Nursing Review caught up with Minister of Health and former GP, Hon Dr JONATHAN COLEMAN, recently to talk about his plans to move more funding from the secondary to the primary health sector, and his views on the nursing and physician assistant roles.
Jonathan Coleman says he has made it very clear to district health boards that he wants to see more resources transferred to the primary health sector.
“I have signalled that, if DHBs are not coming up with clear plans on how they are going to shift resources into primary care, I’m going to direct them,” the former GP told Nursing Review.
Coleman returned to New Zealand after a lengthy OE at the end of 2001 – the year that the Primary Health Care Strategy was launched – with plans to transform the primary health sector. Many nurses viewed the 2001 strategy as opening up new opportunities for nursing to make a difference and a number have also expressed frustration that it has yet to live up to its promise.
“I think Labour made very limited progress since the time of the launch of that strategy,” says Coleman. “But the strategy laid out the direction we need to go. I’m keen to see the pace pick up around that.”
Extensive health background
Dr Coleman trained at The University of Auckland Medical School and gained a diploma in obstetrics before leaving on his OE to the UK where he underwent his GP training. After a short stint in the Flying Doctor Service in Australia, he returned to the UK to work in a general practice in Islington, a London suburb whose most famous resident at the time was then-Labour Party leader Tony Blair. “But I arrived a few months before the May 1997 general election [which Labour won] so he moved straight out [to 10 Downing St].
Coleman says while gentrification was well underway in the inner London suburb at the time, it was still a very mixed area socio-economically, with big council estates and quite significant deprivation.
“So I’ve worked across the whole spectrum of general practice both in the UK and back here in New Zealand.”
During his time in London he completed an MBA from the London Business School and on returning to New Zealand he worked as a consultant with PricewaterhouseCoopers on health sector issues four days a week and spent one day a week as a GP in Otara.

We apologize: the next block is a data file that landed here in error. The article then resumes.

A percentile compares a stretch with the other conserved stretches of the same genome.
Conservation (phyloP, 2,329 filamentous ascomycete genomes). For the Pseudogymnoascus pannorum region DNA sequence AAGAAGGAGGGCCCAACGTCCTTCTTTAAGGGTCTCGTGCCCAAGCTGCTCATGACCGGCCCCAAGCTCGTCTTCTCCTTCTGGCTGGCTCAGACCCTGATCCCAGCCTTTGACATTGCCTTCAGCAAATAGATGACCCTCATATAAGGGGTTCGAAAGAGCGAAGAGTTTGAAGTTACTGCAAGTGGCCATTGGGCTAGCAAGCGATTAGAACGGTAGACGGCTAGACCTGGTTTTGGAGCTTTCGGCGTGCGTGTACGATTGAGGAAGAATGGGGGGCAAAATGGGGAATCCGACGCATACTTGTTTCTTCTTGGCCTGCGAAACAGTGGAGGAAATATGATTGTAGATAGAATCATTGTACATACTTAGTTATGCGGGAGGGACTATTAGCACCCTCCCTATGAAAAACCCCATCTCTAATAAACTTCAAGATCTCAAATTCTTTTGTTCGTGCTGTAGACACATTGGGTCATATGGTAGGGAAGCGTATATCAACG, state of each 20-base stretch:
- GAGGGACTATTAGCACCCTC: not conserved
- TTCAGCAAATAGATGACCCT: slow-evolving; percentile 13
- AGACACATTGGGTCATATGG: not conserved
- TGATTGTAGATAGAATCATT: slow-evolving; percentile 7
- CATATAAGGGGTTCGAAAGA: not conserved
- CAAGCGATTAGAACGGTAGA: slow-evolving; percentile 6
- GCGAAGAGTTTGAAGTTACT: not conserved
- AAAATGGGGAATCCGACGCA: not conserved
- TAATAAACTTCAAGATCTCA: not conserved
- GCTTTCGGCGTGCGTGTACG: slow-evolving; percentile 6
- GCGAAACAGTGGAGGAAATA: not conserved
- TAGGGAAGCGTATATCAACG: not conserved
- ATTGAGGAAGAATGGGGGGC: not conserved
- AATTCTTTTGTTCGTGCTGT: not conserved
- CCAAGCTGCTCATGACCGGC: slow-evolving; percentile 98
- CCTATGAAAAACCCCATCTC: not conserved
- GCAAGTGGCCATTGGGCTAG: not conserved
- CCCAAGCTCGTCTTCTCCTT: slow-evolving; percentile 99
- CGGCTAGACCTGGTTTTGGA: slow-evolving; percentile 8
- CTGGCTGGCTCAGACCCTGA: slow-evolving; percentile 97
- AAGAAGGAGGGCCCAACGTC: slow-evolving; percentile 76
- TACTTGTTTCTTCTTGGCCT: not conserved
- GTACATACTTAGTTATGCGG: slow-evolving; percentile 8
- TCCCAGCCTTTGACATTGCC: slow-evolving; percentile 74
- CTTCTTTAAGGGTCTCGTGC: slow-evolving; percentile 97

In 2005 Coleman won the Northcote seat for National and entered Parliament as its health spokesman; in 2006 he admitted an error of judgement by smoking a cigar in British American Tobacco’s corporate box during an U2 concert and in 2008 he first entered Cabinet. Following former health minister Tony Ryall’s resignation, Coleman picked up the health portfolio in late 2014.
Real shift” envisaged
Talking to Nursing Review five months after taking on the health minister’s role, Coleman says he is serious about seeing a “real shift” in resources as “we’ve got to have a truly integrated system”.
“It’s much better for the patients. We’ve got to have a system that is based around the patients and that they are living longer, healthier lives closer to home.
“But we’ve also got to see – in the interests of the long-term financial sustainability of the system – action taken earlier and for that reason services will be logically provided away from the hospital. “And I think if you look at the future of the healthcare system, where we want more services devolved out into primary care, nurses are an absolutely essential part of the team. We’ve got to use all the resources we’ve got right across the healthcare workforce and nurses have a big role to play. And I envisage an expanding role in the future.”